Here in the Coast Range mountains of Northern California, summer is the Season of Fog.

While the sun is in its summer home, it creates a Pacific high-pressure zone that sends us our summer westerly winds. As those winds approach our shores, they push aside the surface waters of the ocean, allowing a powerful upward surge of icy water from the depths.  As damp ocean breezes reach our shores, the chill of this icy upwelling causes the moisture to precipitate, giving birth to the Great Fog Bank of summer.

But the ways in which we experience that fog will vary with the microclimate in which we happen to live. Those who reside near the mountain gaps may find themselves surrounded by mist on most days. Those farther inland, who are more protected by the coast range mountains, may never see a wisp. And in all cases, the weather changes with the cyclical surge and retreat of summer fog.

Within the quiet stillness enforced by the thick grey veil of fog that blankets the world, I find myself drawn to the world within, where quiet stillness may always be found, and the voice of Divine Wisdom may be heard.


Holy Book of Nature, teach me;
Holy Powers of Nature, guide me,
While I kindle Inner Light.

Enter a state of receptive meditation, connecting with the Holy Powers of Nature and the Spirits of Place, and then, quietly close eyes, and enter the World Within, watching and listening for revealed wisdom, throughout the journey. When the inner journey is complete, return to the physical world.


Using found objects along the coast or in the forest, create a work of nature art, exploring, expressing, and meditating upon any new insights discovered during the journey in the World Within.

Summarize the results of these meditations in the form of crafts, stories, poems, or songs.


Lesson from Mr. & Mrs. Bewick Wren


A few weeks ago, the tiniest little Bewick wren I ever saw flew out of a bush and sat on the fence while I snipped some kale for dinner, peeping at me continually, to let me know that this bit of the yard was his, that he was watching me, and that he was NOT AFRAID of me! I wondered: should I be afraid of him?

So I introduced myself, and reassured him that I would never harm him or his family, and that he was welcome to my mini-farm as hunting ground.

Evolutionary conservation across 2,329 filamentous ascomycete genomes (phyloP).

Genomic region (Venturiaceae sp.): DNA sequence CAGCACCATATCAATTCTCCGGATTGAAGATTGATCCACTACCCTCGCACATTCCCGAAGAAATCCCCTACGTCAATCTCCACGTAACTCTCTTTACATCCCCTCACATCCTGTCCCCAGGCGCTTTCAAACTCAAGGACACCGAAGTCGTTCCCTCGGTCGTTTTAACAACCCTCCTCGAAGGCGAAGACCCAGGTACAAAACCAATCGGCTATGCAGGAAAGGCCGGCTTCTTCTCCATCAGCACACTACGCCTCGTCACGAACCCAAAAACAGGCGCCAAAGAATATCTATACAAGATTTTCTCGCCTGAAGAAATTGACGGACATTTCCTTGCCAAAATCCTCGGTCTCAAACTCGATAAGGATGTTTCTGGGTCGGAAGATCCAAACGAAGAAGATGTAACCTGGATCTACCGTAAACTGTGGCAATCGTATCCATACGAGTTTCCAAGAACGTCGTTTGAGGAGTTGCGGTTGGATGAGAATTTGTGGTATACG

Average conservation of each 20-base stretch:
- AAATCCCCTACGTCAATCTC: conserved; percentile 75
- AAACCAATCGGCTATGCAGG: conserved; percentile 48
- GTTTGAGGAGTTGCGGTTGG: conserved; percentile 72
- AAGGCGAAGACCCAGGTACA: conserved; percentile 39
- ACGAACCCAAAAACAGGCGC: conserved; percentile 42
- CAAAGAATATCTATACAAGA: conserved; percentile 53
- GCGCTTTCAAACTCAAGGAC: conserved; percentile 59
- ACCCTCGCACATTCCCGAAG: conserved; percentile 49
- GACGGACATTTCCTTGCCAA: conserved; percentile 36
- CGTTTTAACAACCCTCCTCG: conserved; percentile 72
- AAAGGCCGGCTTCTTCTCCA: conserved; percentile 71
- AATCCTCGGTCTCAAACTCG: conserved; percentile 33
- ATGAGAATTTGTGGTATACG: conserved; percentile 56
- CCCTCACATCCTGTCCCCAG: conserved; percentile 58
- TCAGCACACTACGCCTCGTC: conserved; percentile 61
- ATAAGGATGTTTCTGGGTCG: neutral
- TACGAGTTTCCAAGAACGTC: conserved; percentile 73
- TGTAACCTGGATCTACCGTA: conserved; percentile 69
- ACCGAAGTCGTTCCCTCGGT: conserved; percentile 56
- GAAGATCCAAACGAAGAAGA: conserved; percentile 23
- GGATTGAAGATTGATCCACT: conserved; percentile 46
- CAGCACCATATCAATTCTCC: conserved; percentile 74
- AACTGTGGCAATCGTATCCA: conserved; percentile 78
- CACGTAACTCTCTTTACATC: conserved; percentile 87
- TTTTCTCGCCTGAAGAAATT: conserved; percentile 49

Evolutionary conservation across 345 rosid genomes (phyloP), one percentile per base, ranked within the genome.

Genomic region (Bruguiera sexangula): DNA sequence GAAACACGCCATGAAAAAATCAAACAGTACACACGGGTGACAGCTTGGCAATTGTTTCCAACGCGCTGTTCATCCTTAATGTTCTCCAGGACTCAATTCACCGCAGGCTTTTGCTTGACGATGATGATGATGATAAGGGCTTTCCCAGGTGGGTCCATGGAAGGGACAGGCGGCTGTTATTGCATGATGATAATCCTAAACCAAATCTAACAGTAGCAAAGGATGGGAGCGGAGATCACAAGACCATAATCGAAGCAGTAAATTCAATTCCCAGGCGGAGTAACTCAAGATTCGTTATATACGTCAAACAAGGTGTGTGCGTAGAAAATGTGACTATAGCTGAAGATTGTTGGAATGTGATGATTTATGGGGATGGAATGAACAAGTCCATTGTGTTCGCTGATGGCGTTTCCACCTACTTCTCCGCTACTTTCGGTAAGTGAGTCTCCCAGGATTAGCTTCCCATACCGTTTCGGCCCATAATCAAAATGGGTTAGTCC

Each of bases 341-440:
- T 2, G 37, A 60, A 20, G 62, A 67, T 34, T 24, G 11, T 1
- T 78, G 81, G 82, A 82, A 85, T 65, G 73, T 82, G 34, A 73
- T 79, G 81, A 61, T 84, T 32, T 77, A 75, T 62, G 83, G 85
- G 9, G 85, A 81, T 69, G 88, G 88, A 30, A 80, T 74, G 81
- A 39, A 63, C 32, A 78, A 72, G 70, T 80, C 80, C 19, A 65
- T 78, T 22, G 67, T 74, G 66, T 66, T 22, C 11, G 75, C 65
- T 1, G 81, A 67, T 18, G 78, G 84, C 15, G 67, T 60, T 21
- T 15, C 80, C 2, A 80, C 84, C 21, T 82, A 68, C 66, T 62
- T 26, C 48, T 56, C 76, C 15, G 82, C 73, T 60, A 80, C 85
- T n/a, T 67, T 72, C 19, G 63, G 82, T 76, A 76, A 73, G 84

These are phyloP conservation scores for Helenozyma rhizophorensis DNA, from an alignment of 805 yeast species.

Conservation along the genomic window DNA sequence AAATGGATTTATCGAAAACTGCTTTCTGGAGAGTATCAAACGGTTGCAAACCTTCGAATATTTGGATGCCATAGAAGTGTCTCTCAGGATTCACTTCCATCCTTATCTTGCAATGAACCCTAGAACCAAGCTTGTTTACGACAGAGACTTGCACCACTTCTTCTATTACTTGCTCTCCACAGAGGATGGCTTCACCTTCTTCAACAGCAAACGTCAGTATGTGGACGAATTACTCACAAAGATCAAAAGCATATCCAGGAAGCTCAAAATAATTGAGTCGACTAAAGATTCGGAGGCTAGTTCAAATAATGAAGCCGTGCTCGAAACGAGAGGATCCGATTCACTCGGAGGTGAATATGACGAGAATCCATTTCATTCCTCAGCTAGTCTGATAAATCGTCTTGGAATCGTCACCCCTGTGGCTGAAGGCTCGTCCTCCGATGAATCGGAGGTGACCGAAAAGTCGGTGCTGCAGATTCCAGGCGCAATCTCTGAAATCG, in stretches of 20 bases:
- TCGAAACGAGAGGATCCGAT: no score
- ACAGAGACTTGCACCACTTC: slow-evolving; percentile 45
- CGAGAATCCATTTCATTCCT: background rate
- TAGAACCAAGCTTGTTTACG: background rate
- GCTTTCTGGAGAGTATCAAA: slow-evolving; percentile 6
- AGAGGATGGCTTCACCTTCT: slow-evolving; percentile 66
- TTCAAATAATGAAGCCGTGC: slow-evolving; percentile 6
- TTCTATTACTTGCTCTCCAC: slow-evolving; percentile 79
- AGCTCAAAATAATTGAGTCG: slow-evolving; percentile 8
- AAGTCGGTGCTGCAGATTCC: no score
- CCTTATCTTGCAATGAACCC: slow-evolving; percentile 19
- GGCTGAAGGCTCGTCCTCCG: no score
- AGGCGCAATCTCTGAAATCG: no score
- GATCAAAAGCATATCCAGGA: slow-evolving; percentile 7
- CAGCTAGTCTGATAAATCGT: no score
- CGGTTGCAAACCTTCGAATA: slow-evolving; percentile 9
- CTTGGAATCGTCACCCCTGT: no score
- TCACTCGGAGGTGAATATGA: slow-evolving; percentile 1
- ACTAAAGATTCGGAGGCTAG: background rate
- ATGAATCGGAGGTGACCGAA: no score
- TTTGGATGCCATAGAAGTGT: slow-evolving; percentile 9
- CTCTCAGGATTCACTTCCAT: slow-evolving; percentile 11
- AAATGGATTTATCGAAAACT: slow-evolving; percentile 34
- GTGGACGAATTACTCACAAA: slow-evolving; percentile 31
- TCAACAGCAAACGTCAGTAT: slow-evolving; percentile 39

A couple of weeks later, I discovered that he and the Mrs. had discovered that they can squeeze through the holes of our 1″ mesh hardware cloth (which protects our crops from rabbits, squirrels, raccoons, and crows), and inside, they have found a completely protected location in which to vacuum up pest bugs for us. Top tier restaurant dining, that!

This morning, they came to our garden with their kid.  The three of them feeding voraciously on the caterpillars that have started pestering our caged and ripening blueberries.  Mr. Bewick even came by the window to peek in and say hello.

This is the essence of a thriving gift-economy at work: we work to offer them a protected hunting ground in the mini-farm area of our yard, and nesting sites in the restored native ecosystem; they work to keep the pest population down for us.  A lovely alliance.


Lesson from a Redwood Grandmother


Earlier this week, I drove through a wall of fog to visit the coast redwoods of Muir Woods. They were sparkling in the full glory of their pale-green new growth for the year. And one of them beckoned me to touch her, and learn the reason why she lived so long: though the bulk of her body was strong and tall and tough and protective, her new growth was not merely pliable (as in other evergreens I have met), but the softest, most delicate plant tissue I have ever encountered — far softer than a human infant’s skin. It was like touching warm water. Fluid, gentle, inviting.

It is an odd combination of qualities of character that I think humans would do well to cultivate, too.